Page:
She clearly loves technology for what it can do for the world. “One reason I am at IBM is its commitment to leverage advanced technology and continue to push the innovation envelope to deliver value to the industry and benefit for clients..”
She characterizes herself as a 'tech optimist with a strong dash of the entrepreneur.' Very early in her career, in 1987 she co-founded and served as president and chairman of Thinque Systems, a software pioneer for mobile devices with integrated capabilities to help field workers be more effective: it was a global success, adopted by distribution giants including Nestlé, 7Up and Anheuser-Busch.
Before joining IBM, she spent six years with Intel, as GM running its IoT strategy and integrated platform group and before that, was GM of Intel’s hybrid cloud business. As Global MD, CTO and VP at IBM she still encourages entrepreneurship above all other values among her teams. “To be a good leader you have to be an entrepreneurial thinker – anticipating and adapting to enable new capabilities that deliver higher value to users.”
Innovation is another of her tenets. “I am always thinking about different uses for technology. One of the things that attracted me to IBM was its commitment to pushing the innovation envelope. What I find really inspiring are the endless possibilities innovation presents to leverage technology for the benefit of humankind, giving hope that we can meet pressing global challenges of providing nutrition and healthcare to everyone, or urgently addressing pollution, global warming and climate change for example.”
She is no autocrat or micromanager: “I find it’s important to lead by example. I work to ensure my team develops a combination of trusting their own vision and approach, and is able to articulate and execute their decisions. That is the pattern I try to follow. I try to role model the qualities I expect in others. I try to communicate to my teams that my expectations from them are no different than the expectations from myself. If my teams see me practicing those values and demonstrating those when working across different divisions as well as with clients, that will help foster empowerment, collaboration and encourage inclusiveness.”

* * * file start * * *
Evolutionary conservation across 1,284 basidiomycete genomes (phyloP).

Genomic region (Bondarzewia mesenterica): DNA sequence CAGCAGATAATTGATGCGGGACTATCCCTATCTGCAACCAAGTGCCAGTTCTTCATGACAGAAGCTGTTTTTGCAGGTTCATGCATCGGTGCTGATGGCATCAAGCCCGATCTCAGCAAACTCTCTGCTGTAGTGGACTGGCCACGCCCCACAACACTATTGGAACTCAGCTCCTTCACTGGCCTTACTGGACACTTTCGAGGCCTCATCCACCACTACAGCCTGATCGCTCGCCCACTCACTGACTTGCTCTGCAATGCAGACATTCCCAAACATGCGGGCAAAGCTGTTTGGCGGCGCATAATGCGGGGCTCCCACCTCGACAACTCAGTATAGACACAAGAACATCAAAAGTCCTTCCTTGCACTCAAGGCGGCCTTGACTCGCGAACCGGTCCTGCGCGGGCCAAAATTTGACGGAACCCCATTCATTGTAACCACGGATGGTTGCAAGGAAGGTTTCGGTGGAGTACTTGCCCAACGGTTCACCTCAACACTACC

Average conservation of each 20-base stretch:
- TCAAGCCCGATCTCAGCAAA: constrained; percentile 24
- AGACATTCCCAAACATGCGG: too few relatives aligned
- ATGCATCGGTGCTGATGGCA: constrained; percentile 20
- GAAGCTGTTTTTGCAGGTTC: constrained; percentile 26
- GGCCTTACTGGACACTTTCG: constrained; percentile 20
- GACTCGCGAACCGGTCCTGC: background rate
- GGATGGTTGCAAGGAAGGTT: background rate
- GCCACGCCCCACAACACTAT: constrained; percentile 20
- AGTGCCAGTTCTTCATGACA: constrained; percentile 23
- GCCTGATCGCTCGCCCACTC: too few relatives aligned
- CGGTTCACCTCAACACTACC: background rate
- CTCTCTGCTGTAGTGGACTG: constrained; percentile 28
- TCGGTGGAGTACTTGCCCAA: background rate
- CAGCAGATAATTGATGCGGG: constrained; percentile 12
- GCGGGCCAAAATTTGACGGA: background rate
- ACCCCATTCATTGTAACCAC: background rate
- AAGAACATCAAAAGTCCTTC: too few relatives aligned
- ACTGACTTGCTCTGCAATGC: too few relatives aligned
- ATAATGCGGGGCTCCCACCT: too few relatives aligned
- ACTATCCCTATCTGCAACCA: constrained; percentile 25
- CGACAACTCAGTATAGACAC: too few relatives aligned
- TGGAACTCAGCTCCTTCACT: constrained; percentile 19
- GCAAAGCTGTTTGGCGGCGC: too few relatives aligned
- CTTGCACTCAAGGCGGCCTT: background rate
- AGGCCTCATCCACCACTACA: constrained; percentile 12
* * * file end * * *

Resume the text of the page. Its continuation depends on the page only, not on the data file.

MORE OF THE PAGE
“Being inclusive is very important to me. I work to ensure that people feel included and are in jobs that leverage their strengths. It’s important to know yourself as a whole person, and play to your strengths: that way you will build your confidence and at the same time advance your skills and talents.” Her managers need never be afraid to admit their mistakes: “I believe in accountability: if something goes wrong, I take responsibility, look to find a resolution and learn from the experience. Mistakes and failure are important elements of growth..”
Such passionate espousal of the principles of inclusiveness, collaboration and co-creation runs deep with Bridget Karlin. In the years she headed the software company she founded, client co-creation was at the heart of its success. “These are best practices, not because we say so but because they prove successful from generation to generation of technology.”
Bridget has a busy life. In addition to her day job, she is visible in the industry, helping to advance the growth and adoption of technology. She serves as chairman of the board of Consumer Technology Association (CTA), which represents the $398 billion US consumer technology industry, and serves on the board of Dana Inc, (NYSE:DAN) a world leader in providing power-conveyance and energy-management solutions for vehicles and machinery, from axles, driveshafts, and transmissions to electrodynamic, thermal, sealing, and digital solutions, enabling the propulsion of conventional, hybrid, and electric-powered vehicles. When not at work, she enjoys kayaking, playing tennis and hiking in the tranquility of Westchester, New York where she lives.
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